I’m an aggregator. My curiosity about the world drives me to pull together threads and try to make relational sense of them. Another word would be integrator—yes the pun is intended. (Follow the link to see how our private sessions in the Feldenkrais Method are named.) I like to go wide for the big picture; I get lost and claustrophobic in too much detail.
I was thinking of how to proceed with our classes this fall. In spring we were concerned with “Calming and Centering”. In summer, it felt important to begin to think about how we connect out into the world, so we explored our “Radiant Self”, how movements radiate out from our centers. The next part of 2020 is likely going to be very demanding. We will be asked to be adaptable to surprises, strong in our principles, clear in our sense-of-self, and potent in our actions. We need to be well-resourced and also willing to step into the unknown. We need to be grounded dreamers in action. These qualities are always important, but this moment seems to be more vivid, asking more of us.
A Wheel for our Practice
In other words, there is no one thing we need to cultivate more than another. We need to ready for anything. In that spirit, our fall season of classes will include many themes, including grounding and dreaming as we practice action with awareness.
First, our practice always occurs in a field of compassion. We hold ourselves dearly so that we may practice without harming ourselves. Beyond that there is no sequence, but a cycle, a pulsing, a circling the wheel. When we recognize that we are living organisms, we realize that we experience many states at once.
Another recognition is the constancy of action. Even when we are still, we are in action. We are never not acting. There is no grounding that is not an action. There is no dreaming that is not an action. Even our attention moves.
We make actions in space and time—in our environment, always. We may delude ourselves (I do often!) that our thoughts and ideas have an omnipotent presence of their own outside of space and time, but we are organisms that live in conditions. Every aspect of living is in relation to our context, including our thinking.
Grounding is that thread in our practice that slows us down. We train our attention on sensation, and open into wonder and curiosity. It is not the same thing as getting heavy, though our bodies might feel more secure in their relationship to the earth when we are grounded. Grounding is when we ask, “What is here, now?” It is like we are scientists, objectively investigating what is true or real about our experience in the moment, but we know that we are both the subject and object of the investigation, so objectivity is not realistic.
Settling happens while grounding. (I am borrowing this term from Resmaa Menakem and others.) Settling is a kind of quieting of thinking-feeling-sensing. The noise of the day—the stories of what happened or what will happen, the strain of trying to achieve and worrying about failure—settles like the snow drifting to the bottom of a snow globe. (A snow globe is often a tool used to teach meditation to children to understand settling.) It is hard to get to curiosity and wonder when we are unsettled.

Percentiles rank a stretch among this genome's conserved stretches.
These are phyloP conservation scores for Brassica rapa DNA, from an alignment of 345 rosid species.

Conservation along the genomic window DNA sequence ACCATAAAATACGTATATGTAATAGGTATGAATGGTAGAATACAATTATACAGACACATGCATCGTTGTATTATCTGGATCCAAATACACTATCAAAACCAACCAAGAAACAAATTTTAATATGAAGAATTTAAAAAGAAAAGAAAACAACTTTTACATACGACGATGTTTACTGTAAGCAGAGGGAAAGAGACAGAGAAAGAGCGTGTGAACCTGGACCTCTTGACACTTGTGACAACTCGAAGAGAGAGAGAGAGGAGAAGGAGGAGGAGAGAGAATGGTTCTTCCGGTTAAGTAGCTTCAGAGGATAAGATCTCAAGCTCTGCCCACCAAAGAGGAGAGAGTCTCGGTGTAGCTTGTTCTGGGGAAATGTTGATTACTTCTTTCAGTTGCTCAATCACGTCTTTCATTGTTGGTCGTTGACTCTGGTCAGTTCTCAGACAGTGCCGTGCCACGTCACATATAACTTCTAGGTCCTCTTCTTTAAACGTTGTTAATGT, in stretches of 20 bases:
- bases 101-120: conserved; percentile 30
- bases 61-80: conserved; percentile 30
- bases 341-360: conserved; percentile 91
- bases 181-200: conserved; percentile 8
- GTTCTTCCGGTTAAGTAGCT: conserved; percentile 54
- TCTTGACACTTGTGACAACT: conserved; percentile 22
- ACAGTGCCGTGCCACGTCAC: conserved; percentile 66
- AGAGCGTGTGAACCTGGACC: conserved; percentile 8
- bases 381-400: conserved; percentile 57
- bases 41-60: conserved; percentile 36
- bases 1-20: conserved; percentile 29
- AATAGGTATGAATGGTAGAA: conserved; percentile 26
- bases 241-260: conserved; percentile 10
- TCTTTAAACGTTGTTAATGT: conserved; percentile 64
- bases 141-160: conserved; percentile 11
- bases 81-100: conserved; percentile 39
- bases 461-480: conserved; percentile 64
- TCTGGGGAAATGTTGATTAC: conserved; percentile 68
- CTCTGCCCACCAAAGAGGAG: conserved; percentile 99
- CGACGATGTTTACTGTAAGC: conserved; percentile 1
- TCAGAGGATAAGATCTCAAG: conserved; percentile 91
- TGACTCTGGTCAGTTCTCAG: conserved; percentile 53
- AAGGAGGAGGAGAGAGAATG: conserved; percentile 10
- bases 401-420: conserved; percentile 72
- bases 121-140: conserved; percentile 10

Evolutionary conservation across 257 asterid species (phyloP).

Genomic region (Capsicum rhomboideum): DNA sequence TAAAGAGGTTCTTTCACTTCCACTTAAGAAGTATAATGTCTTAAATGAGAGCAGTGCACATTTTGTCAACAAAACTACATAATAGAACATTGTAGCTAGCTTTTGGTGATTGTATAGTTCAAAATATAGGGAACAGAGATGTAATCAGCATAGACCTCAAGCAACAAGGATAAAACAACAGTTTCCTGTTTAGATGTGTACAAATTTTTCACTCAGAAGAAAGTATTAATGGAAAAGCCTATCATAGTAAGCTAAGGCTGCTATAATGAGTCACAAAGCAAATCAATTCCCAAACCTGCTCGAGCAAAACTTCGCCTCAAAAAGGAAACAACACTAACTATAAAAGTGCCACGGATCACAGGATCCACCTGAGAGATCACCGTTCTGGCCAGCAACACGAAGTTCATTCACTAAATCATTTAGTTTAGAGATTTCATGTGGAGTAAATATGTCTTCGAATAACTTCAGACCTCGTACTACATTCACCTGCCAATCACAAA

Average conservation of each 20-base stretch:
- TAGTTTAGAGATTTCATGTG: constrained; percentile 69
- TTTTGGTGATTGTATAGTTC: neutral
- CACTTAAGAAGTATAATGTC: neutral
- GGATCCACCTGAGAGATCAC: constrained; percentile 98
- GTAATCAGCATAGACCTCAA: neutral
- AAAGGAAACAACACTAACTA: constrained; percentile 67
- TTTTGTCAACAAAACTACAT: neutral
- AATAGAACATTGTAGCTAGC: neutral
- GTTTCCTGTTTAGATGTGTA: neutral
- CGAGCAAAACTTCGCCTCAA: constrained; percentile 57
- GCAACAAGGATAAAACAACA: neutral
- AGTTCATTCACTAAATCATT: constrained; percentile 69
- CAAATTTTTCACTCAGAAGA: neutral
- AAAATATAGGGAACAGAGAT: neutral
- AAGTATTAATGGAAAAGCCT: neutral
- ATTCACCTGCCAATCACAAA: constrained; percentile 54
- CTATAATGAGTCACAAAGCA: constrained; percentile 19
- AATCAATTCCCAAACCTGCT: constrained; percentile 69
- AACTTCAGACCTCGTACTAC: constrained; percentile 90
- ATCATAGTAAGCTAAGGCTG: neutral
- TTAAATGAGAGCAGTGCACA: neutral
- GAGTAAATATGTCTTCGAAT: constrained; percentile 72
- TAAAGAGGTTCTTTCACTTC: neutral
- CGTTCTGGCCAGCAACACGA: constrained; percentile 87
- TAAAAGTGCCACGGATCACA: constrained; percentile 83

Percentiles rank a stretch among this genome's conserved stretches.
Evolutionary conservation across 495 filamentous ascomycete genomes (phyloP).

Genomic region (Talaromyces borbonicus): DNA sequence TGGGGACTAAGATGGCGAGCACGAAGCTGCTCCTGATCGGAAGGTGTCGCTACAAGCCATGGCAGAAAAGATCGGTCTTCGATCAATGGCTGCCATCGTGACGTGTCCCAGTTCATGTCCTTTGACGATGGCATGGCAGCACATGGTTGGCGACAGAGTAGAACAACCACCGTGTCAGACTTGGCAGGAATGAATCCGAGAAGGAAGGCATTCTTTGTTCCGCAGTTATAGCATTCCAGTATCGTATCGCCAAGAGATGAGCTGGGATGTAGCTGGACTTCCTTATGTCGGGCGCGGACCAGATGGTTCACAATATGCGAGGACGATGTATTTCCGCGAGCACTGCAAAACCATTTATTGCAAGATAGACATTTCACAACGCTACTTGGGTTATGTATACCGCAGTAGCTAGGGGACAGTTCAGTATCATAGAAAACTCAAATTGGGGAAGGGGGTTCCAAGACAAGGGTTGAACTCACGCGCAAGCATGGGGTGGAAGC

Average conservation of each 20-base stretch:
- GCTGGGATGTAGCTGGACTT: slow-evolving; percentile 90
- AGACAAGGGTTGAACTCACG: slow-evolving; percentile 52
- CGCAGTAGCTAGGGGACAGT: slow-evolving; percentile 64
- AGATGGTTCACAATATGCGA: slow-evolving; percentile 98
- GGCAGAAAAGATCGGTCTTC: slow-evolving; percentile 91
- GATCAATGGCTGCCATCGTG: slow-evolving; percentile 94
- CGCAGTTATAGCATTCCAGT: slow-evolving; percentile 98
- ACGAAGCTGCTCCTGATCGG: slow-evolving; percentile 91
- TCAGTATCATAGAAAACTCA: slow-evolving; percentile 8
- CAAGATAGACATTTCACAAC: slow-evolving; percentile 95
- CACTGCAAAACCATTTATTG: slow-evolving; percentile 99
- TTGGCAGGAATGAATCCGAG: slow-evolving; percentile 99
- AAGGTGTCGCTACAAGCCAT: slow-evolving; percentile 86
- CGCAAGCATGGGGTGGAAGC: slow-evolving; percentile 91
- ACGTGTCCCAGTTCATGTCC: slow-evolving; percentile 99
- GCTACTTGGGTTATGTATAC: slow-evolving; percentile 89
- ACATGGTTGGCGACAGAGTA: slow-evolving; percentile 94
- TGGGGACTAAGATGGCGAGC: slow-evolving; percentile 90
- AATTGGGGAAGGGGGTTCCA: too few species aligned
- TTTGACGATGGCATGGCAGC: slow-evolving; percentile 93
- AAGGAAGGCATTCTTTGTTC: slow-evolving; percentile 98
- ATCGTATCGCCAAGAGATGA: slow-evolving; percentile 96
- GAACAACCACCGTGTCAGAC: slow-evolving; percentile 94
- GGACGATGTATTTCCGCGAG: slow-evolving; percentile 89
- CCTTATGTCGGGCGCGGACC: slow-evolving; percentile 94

Curiosity and wonder may seem kind of like dreamy states, but in fact they are prerequisites for noticing, which is a grounding activity. When we are curious, sensations and perceptions can come into our attention without value-added baggage. We just notice them. When we notice without reacting compulsively, we ground.
Dreaming uses our amazing human capacity to sense and feel beyond the moment into the past and future. We can even imagine a reality parallel to the one we sense and feel in the moment while we are in it! (Try this: Sit in a chair. Sense your bottom on the chair, your feet on the floor, your hands in your lap, and whatever other physical sensations accompany your sitting. Now, imagine yourself walking out the door of the room you are in. Notice what happens in your body. Imagine walking out the door in great detail. What would it feel like in your feet, your legs, your arms? What would you see? Can you imagine yourself walking while imaging yourself sitting? Now, that is dreaming!)
Dreaming includes imagining, playing, and trying things out without trying too hard. While dreaming we ask the question, “How could I act differently?” We align our actions to our best intentions, to our pleasure, or to our desires. But as soon as we start to act from too fixed a sense of right or wrong, we get stuck, or noisy. While dreaming we can be anywhere at any time, so we can choose to shift, reverse, or jump cut to a new scene at will. When we recognize we have these freedoms, we taste our choices more vividly, while at the same time we know that it could always be another way. Allowing is part of dreaming, though it may also seem grounding. When we allow or release into what is happening, we suddenly find we have options, and that there are many ways to proceed.
Sometimes you can’t tell the difference
Grounding and dreaming are merely constructs, but they are gleaned from my years of experience exploring action through the Feldenkrais Method, yoga, dance and improvisation. In language and in my drawings, they are separated so we may explore their uniqueness. In practice grounding and dreaming function together. Sensing and imagining are part of one another. The membranes between them is permeable.
We can practice together becoming grounded dreamers in action.